4 Future Technologies Shaping Higher Ed
Four main technology trends—the internet of things, artificial intelligence, big data and augmented reality—are poised to shape the future of higher ed.
In this web seminar, leaders from Central Michigan University, North Carolina State University and University of California San Diego discussed how they are embracing these up-and-coming technologies to adapt to a changing higher ed landscape, and provided a glimpse of how these tools could change the future of college and university campuses.
Regional Director, East Region
Nelnet Campus Commerce
Associate Director, University Billing Services
University of California San Diego
Financial Analyst, Student Account Services and University Billing
Central Michigan University
Director, University Cashier’s Office
North Carolina State University
Don Grauer: In today’s world, digital assistant Siri mentions your calendar, Facebook will suggest your friends, computers trade stocks, there’s air traffic control, cars park themselves—and the list goes on and on. A few years ago, The New York Times talked about how artificial intelligence had reached a frenzy at about $8 billion per year. What we’re seeing mostly in higher education is chatbots, which are great examples of artificial intelligence.
Jared Church: Our plan is to continue to innovate and to use things to fulfill the mission of adding value to the community through easier access to products and services. We have an autonomous living laboratory and are using the program for self-driving mail delivery carts. We have partnered with Spin to integrate technology on campus, so we now have 200 bikes and 200 scooters moving around campus.
Another partnership is with Lyft for effectively delivering all the services that support and benefit the campus community, as well as a program called Safe Ride. There’s also a Lyft FLEX Shared program, which eases parking congestion. Friends and family who are new to UC San Diego can use Lyft and share a $5 discount off of one ride. This was designed to encourage the use of the rideshare program for campus visits and events.
One of the reasons we partnered with Lyft is because their rides are carbon neutral. They use direct funding to support larger emission mitigation efforts, which are managed by a third-party organization.
“At the University of California San Diego, our plan is to continue to innovate and to use things to fulfill the mission of adding value to the community through easier access to products and services.
We have an autonomous living laboratory and are using the program for self-driving mail delivery carts.”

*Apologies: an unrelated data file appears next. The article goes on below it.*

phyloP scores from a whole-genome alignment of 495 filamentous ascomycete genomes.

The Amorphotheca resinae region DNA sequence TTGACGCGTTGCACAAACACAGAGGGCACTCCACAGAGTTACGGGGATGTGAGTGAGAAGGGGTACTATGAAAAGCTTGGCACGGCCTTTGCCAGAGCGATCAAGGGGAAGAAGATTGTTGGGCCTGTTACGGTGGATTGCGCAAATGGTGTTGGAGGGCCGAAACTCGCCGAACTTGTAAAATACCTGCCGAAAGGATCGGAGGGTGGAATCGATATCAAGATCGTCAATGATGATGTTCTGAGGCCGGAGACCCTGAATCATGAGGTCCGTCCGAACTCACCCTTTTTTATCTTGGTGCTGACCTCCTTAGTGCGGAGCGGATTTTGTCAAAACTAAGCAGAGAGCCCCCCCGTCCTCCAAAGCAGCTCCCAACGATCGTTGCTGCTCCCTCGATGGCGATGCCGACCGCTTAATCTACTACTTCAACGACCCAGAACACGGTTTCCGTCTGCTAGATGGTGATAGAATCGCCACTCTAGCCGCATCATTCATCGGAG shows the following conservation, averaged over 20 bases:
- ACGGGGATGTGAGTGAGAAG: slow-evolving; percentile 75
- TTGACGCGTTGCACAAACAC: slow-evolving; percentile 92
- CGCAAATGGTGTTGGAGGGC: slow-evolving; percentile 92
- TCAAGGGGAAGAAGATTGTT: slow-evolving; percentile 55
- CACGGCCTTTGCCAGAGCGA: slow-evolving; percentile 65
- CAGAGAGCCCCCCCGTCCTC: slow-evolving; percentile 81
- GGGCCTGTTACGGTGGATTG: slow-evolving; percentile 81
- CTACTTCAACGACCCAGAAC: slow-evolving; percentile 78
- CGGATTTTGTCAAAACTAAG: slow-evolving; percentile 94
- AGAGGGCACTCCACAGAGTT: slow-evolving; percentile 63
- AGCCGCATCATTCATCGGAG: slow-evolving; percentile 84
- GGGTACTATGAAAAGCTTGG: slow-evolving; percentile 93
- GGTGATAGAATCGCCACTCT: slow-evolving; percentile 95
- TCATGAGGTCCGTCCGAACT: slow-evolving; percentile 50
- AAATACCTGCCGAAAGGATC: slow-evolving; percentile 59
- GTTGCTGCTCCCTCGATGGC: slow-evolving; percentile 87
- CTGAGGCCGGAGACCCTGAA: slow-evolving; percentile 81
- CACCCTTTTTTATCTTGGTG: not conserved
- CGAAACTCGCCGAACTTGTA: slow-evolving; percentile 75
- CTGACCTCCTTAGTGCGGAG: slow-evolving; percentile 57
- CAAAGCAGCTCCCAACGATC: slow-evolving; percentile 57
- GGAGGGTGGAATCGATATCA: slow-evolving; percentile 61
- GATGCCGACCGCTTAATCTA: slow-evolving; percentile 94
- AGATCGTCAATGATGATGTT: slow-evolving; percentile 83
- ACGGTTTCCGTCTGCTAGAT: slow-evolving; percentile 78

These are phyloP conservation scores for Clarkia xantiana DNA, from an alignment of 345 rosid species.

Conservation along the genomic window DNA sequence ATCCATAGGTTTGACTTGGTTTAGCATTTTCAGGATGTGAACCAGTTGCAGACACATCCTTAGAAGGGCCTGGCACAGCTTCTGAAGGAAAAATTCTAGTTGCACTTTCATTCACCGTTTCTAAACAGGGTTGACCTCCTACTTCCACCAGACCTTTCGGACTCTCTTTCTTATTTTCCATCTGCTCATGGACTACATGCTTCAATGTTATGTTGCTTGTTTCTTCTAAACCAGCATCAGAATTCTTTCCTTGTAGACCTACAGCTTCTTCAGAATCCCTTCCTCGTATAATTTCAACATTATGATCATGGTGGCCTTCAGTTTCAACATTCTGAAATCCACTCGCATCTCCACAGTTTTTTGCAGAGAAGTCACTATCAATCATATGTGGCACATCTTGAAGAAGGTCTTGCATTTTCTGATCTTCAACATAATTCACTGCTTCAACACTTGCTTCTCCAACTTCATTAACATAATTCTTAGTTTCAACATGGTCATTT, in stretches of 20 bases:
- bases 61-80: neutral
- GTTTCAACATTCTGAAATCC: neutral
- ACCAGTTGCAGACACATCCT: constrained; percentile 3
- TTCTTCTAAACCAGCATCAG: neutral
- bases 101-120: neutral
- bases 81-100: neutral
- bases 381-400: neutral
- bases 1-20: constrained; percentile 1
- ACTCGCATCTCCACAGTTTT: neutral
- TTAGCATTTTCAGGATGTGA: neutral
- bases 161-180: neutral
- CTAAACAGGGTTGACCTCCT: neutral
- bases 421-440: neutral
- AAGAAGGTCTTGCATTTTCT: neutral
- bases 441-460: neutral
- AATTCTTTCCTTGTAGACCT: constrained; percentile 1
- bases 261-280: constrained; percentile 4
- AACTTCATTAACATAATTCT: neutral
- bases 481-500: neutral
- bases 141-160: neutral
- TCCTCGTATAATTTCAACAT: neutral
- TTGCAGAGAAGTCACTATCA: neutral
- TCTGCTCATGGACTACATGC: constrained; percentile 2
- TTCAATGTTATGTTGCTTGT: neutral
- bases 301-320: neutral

Caitlyn Kolhoff: We have several media production studios in our Park Library, offering a range of services to assist faculty and instructors in creating and using digital media. There are different types of recording studios. The first is the makerspace, where instructors can record their lectures, present with PowerPoint and use the recordings in their courses. There is also a whisper room, which is an audio recording booth. Then, there is a lightboard makerspace, which has a clear Plexiglas board that the instructor writes on to demonstrate concepts, and the viewer can see the concepts from the other side. We also have a full production studio complete with a green screen integrated with annotation tablets to highlight course content.
Another thing that we have is the MakerBot Innovation Center. That is basically a 3D-printing lab that’s available for use by students, faculty and staff. It allows our students to print for personal use, for their courses or for research.
Maria Brown: In 2013, NC State opened a new library, which won all kinds of awards, including for the bookBot, a robotic book delivery system that replaced conventional library bookshelves. Mostly throughout the library building, you won’t see bookshelves, but rather functional space, with collaborative spaces, quiet spaces, and all kinds of chairs and places to sit. Our bookBot can hold 200 different publications and requires one-ninth of the space of conventional shelving. There are spots where you can look for a book. You punch it in and then the bookBot goes to work. It will grab your book and put it in a delivery mobile, and you can pick it up within five minutes.
We also have a lending library with a 3D scanner and an Oculus stand-alone headset and a brain-sensing headband. You can just walk in and check out 100 different items.
Part of the goal for this library is to have spaces that can adapt as technology continues to advance. There’s a gaming lab that’s very popular. There’s a little idea alcove, a creative studio and a 3D printer.
Don Grauer: We had a gentleman from Navarro College in Texas as part of a web seminar in April. He said, “We are not competing against other colleges and universities; we are competing against the likes of Amazon because that’s what students are expecting when they’re applying and registering for courses.”
We know student expectations are sky high. They expect an Amazon-like frictionless experience when they get to campus or when they’re first interacting with your college or university.
To watch this web seminar in its entirety, please visit UBmag.me/ws111319